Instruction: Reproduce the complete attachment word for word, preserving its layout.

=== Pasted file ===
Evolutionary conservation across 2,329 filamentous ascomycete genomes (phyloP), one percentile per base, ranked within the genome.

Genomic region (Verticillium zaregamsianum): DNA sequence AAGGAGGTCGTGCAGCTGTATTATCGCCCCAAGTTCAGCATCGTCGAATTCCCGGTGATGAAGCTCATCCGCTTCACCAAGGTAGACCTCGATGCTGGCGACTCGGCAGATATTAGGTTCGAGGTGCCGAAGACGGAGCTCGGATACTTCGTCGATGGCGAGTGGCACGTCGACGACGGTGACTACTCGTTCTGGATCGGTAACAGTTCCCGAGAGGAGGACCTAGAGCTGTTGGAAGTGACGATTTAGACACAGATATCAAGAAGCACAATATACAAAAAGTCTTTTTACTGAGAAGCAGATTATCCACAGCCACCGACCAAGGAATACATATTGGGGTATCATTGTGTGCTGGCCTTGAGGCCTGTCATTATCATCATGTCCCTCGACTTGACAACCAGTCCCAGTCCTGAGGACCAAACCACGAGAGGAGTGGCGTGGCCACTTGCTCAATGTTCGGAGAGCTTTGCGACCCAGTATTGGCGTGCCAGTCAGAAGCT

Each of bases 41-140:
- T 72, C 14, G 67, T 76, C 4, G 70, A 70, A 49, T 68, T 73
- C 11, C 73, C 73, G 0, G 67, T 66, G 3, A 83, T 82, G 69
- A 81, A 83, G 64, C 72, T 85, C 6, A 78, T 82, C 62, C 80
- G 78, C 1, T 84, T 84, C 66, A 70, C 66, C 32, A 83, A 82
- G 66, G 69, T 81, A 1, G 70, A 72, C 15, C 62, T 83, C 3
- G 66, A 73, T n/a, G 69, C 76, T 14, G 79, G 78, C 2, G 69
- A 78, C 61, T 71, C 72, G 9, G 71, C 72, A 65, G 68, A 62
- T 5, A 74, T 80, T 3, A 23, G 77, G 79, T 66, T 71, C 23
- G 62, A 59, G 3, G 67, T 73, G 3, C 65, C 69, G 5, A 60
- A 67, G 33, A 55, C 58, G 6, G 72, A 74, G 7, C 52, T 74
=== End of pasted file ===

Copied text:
Evolutionary conservation across 2,329 filamentous ascomycete genomes (phyloP), one percentile per base, ranked within the genome.

Genomic region (Verticillium zaregamsianum): DNA sequence AAGGAGGTCGTGCAGCTGTATTATCGCCCCAAGTTCAGCATCGTCGAATTCCCGGTGATGAAGCTCATCCGCTTCACCAAGGTAGACCTCGATGCTGGCGACTCGGCAGATATTAGGTTCGAGGTGCCGAAGACGGAGCTCGGATACTTCGTCGATGGCGAGTGGCACGTCGACGACGGTGACTACTCGTTCTGGATCGGTAACAGTTCCCGAGAGGAGGACCTAGAGCTGTTGGAAGTGACGATTTAGACACAGATATCAAGAAGCACAATATACAAAAAGTCTTTTTACTGAGAAGCAGATTATCCACAGCCACCGACCAAGGAATACATATTGGGGTATCATTGTGTGCTGGCCTTGAGGCCTGTCATTATCATCATGTCCCTCGACTTGACAACCAGTCCCAGTCCTGAGGACCAAACCACGAGAGGAGTGGCGTGGCCACTTGCTCAATGTTCGGAGAGCTTTGCGACCCAGTATTGGCGTGCCAGTCAGAAGCT

Each of bases 41-140:
- T 72, C 14, G 67, T 76, C 4, G 70, A 70, A 49, T 68, T 73
- C 11, C 73, C 73, G 0, G 67, T 66, G 3, A 83, T 82, G 69
- A 81, A 83, G 64, C 72, T 85, C 6, A 78, T 82, C 62, C 80
- G 78, C 1, T 84, T 84, C 66, A 70, C 66, C 32, A 83, A 82
- G 66, G 69, T 81, A 1, G 70, A 72, C 15, C 62, T 83, C 3
- G 66, A 73, T n/a, G 69, C 76, T 14, G 79, G 78, C 2, G 69
- A 78, C 61, T 71, C 72, G 9, G 71, C 72, A 65, G 68, A 62
- T 5, A 74, T 80, T 3, A 23, G 77, G 79, T 66, T 71, C 23
- G 62, A 59, G 3, G 67, T 73, G 3, C 65, C 69, G 5, A 60
- A 67, G 33, A 55, C 58, G 6, G 72, A 74, G 7, C 52, T 74